Harvey Weinstein: poster child for society silencing abuse victims


Harvey Weinstein: poster child for society silencing abuse victims

By Tyra Bosnic

An Oct. 5 New York Times article, followed by a similar account in the New Yorker on Oct. 10, revealed nearly three decades of disturbing sexual abuse by Hollywood producer Harvey Weinstein, who has reached at least eight settlements with women to keep them silent. 

He was fired from the Weinstein Company, the production company he co-founded, after the news accounts shed light on how he allegedly used his power and success in the film industry to harass, molest and even rape women. His wife also released a statement in People Magazine announcing she will be separating from Weinstein, writing, “My heart breaks for all the women who have suffered tremendous pain because of these unforgivable actions.” 

The allegations against Weinstein have shocked the entertainment industry, but condemnation comes far too late when suspicions have existed for years, and predators like him continue to abuse.

As more accounts emerge daily, the list of victims and details of the harassment they faced seem never-ending. The women—who were assistants, models and actresses—were forced into situations by Weinstein that are horrifying by anyone’s standards. Without the investigative work of journalists, the public might never have known the horrifying pattern of abuse and harassment, and Weinstein might have continued to be involved in the industry without ever facing any real consequences other than paying off some settlements.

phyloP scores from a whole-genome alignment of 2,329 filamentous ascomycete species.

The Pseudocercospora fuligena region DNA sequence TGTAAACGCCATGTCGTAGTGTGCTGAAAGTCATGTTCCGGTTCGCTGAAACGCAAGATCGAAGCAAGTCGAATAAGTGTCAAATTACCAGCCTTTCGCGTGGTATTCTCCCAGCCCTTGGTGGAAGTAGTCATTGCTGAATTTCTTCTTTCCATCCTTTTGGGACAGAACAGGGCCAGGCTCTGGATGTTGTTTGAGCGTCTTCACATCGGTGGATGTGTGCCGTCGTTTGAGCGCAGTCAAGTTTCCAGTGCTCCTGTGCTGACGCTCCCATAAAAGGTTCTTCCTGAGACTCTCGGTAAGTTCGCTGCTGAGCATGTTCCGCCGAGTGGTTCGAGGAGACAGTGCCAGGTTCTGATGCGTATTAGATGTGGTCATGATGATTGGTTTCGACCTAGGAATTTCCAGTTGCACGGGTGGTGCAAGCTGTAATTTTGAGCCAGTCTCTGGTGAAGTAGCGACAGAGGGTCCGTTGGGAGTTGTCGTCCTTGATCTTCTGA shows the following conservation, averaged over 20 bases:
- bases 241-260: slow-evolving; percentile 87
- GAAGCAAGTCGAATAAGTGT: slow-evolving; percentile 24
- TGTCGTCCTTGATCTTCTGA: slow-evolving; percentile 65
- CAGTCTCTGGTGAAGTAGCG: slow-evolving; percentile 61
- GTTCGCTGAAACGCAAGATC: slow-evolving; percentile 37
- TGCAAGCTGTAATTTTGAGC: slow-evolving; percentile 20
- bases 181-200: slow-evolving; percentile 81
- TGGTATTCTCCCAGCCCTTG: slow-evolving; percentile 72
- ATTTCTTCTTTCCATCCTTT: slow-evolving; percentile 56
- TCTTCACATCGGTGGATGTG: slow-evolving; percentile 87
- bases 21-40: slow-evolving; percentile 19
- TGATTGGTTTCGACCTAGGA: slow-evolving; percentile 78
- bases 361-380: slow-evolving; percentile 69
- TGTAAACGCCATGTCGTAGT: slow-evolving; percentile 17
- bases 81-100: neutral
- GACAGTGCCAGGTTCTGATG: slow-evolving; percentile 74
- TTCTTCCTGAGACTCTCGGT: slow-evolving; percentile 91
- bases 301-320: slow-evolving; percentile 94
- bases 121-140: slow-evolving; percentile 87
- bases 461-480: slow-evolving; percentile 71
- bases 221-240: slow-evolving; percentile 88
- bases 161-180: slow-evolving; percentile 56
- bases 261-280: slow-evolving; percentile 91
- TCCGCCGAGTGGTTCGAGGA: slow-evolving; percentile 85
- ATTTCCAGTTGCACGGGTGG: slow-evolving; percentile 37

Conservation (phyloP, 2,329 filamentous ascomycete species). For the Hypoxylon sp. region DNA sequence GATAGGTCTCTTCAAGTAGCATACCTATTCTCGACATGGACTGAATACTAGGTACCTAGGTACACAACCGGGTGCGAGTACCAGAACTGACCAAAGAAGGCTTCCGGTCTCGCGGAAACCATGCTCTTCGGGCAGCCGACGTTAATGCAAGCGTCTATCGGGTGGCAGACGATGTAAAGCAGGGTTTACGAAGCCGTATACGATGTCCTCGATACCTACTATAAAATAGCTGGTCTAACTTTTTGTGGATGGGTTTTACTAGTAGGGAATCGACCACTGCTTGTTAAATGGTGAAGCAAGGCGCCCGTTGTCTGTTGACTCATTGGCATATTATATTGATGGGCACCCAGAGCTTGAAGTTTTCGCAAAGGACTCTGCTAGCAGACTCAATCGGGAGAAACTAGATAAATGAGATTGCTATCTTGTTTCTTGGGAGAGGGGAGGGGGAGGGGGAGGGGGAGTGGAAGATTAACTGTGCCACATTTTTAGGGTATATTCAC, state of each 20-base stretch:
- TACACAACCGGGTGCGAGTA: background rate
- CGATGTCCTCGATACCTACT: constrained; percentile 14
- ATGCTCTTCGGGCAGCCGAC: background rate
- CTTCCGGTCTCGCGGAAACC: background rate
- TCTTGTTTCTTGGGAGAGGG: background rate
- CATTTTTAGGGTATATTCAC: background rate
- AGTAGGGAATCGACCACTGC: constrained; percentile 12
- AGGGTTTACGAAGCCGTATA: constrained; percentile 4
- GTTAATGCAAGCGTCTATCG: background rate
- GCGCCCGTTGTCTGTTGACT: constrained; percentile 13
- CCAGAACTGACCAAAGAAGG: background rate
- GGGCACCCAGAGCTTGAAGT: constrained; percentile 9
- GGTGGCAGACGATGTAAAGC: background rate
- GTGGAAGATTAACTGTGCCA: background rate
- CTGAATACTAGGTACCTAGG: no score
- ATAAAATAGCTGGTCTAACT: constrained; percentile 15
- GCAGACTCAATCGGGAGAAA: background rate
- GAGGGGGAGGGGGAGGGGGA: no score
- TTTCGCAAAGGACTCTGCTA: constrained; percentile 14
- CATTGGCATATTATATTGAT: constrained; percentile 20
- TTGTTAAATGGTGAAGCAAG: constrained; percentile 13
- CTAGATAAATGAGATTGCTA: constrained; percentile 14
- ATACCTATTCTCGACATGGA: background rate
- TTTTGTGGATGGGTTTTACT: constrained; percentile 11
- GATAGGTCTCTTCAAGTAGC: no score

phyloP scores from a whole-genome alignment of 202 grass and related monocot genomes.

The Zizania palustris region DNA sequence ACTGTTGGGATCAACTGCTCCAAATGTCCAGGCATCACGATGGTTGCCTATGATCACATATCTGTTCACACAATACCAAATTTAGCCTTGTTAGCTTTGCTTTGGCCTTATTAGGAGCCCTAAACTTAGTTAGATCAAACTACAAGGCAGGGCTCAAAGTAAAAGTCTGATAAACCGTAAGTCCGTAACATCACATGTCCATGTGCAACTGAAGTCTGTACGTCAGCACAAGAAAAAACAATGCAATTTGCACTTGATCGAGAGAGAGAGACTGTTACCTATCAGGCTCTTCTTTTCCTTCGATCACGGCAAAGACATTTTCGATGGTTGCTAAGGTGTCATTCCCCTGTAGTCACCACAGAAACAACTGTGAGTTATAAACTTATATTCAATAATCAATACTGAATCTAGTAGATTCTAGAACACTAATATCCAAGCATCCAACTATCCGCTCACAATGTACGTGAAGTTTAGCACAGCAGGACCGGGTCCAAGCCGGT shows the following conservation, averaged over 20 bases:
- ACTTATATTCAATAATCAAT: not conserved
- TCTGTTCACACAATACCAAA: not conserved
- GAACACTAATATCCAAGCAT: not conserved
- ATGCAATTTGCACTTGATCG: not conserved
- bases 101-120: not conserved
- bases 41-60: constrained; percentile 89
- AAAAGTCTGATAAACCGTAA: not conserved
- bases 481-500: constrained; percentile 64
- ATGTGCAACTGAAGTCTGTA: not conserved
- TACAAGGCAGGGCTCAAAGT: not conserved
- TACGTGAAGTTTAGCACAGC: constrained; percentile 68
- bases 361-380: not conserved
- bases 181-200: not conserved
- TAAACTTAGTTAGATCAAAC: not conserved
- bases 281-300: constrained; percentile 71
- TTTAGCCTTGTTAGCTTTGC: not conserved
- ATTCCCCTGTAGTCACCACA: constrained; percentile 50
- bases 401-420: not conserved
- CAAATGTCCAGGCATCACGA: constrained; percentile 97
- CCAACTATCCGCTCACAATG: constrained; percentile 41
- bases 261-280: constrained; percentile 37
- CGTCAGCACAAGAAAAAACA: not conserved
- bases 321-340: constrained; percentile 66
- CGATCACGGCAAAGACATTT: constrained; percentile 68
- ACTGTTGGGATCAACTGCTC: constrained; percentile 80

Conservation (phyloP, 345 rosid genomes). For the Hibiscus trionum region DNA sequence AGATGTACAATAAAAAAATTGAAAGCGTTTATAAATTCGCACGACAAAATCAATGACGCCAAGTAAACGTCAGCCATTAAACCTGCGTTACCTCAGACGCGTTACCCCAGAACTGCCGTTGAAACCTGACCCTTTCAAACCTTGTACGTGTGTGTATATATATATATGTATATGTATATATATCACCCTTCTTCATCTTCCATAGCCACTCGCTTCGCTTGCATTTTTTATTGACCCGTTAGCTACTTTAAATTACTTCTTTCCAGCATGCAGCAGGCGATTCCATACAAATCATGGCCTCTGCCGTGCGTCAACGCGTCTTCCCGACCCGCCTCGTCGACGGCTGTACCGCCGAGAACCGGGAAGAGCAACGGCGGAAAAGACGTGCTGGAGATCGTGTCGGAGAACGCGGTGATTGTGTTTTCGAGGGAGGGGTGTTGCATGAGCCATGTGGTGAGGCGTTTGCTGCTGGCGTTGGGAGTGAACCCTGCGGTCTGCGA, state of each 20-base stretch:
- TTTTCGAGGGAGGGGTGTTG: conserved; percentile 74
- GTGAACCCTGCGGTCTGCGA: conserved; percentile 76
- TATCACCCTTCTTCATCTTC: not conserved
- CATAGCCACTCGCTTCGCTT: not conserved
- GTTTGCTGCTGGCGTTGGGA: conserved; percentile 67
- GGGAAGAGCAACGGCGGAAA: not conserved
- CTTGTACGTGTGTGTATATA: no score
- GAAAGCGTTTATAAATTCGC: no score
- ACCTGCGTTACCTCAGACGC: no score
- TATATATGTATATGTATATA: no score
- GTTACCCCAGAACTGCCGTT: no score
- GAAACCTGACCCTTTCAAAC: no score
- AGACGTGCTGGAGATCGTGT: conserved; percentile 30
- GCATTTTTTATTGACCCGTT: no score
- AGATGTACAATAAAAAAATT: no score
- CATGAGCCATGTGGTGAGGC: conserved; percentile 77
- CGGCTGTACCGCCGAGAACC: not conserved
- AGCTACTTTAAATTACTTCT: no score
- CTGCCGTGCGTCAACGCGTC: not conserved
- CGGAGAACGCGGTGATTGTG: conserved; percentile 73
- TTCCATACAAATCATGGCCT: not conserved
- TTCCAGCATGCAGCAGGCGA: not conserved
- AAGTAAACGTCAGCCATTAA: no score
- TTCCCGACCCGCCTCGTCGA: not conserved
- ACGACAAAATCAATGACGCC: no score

The abuse he committed was an open secret in Hollywood. According to the New Yorker article, at least 16 people currently or formerly involved with Weinstein’s production company admitted they witnessed or knew about his unwanted sexual advances, and that his behavior was widely known throughout the company. Supposedly, many who stayed silent avoided coming forward because of fear of retaliation. 

Yet Weinstein’s depravity never affected or diminished the power he wielded in Hollywood. Even among celebrities who are rushing to publicly denounce him and claim ignorance of his misdeeds, many had worked with him or the Weinstein Company—Leonardo DiCaprio, who starred in Weinstein’s “Gangs of New York” or Viola Davis, who appeared in his “Kate & Leopold,” and the list goes on.

These abuses were able to fester under a blanket of complicity from the film industry’s elite, not only because of Weinstein’s ability to suppress anyone who would stand against him, but also because of the conspiracy of silence that allowed him to defy the law and common decency for years.

While the entertainment business has more than its share of predators, several of whom have been exposed by journalists in the past year, it would be naive to think that sexual harassment is not a widespread problem outside film sets. Concentrated wealth and power without accountability and a complicit legal system leave countless victims in the shadows to endure such violence and its aftermath on their own. We have heard this story hundreds of times—from abusive marriages in small towns and big cities to college campuses and teen parties—and never bothered to listen.